If you want a dog and a lush lawn, you’re not out of luck.
Dog urine can damage grass, but highly rated experts in lawn care, landscaping and dog training tell our team that there are several ways your pet and your property can coexist:
Change your habits: The cheapest and easiest way to reduce doggie damage is to hose down and dilute urine right after the dog relieves itself. Then, commit to re-seeding damaged areas of grass as needed.
Change your yard: A top dog trainer says his grass is better able to withstand the effects of multiple dogs when he maintains a 4-inch height and applies organic fertilizer.
Another option, if your dog uses a specific area of the yard, is to cover the grass with pea gravel or artificial turf.
Artificial grass costs about $1.50 to $5 a square foot. Pick a higher density option with a nonporous backing. Choose polypropylene or polyethylene over nylon because poly products won’t absorb moisture and will drain better. Using crushed granite as a base material under the turf will also help with drainage. For infill, use silica sand or another product that won’t absorb odor.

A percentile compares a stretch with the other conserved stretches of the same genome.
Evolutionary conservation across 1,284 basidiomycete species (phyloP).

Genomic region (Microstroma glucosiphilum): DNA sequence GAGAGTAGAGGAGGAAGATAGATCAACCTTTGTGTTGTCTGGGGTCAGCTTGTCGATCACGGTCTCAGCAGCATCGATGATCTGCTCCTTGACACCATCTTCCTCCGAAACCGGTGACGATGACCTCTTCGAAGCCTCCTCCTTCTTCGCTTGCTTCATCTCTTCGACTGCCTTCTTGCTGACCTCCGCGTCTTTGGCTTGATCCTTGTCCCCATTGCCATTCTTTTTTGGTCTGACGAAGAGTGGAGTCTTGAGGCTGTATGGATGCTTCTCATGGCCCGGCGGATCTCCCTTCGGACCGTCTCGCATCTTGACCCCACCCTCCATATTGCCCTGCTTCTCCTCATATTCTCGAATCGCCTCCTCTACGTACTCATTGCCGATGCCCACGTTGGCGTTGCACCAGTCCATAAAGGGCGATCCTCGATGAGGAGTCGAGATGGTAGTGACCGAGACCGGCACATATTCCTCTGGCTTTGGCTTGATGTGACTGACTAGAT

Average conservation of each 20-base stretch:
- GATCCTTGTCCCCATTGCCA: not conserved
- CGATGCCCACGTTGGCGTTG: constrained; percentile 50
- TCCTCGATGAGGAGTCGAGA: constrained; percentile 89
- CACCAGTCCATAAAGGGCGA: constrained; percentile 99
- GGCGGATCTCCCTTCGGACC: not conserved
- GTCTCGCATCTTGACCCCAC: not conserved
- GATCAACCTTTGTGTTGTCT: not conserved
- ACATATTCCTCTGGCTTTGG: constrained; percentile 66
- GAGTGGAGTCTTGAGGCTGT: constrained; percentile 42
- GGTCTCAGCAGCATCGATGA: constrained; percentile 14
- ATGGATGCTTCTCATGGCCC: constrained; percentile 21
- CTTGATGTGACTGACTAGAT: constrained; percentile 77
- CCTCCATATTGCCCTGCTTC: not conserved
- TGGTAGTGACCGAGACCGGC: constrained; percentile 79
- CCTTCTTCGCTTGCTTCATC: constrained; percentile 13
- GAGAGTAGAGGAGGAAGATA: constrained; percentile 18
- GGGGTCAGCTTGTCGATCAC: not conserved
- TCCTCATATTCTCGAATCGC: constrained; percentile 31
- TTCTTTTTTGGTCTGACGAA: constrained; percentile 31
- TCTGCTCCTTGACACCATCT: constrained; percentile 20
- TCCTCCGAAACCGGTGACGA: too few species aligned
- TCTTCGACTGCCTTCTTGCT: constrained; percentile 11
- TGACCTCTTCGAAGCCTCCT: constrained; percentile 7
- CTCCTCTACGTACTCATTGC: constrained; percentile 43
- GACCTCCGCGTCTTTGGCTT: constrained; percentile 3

Change your dog: Many dogs can be trained to urinate and defecate in a designated spot. It may take four to six weeks of effort. Flag off a sizeable portion of lawn to create a large target zone to start. Leash your pet and take it to that area every time it has to go. Always clean up after the dog. Over time, as the pet responds, gradually shrink the flagged-off area to your preferred size. Eventually, you won’t need the flags; the dog will know the boundaries.
Get the scoop before hiring: If solid waste in the yard is your concern, consider outsourcing cleanup duty. Besides garnering positive online recommendations, a reliable “pooper scooper” business should be able to provide you with a cost estimate, often based on the size of your yard, the size of your dog(s) and frequency of service.
Angie Hicks is the founder of Angie’s List, a resource for consumer reviews on home repair and health care.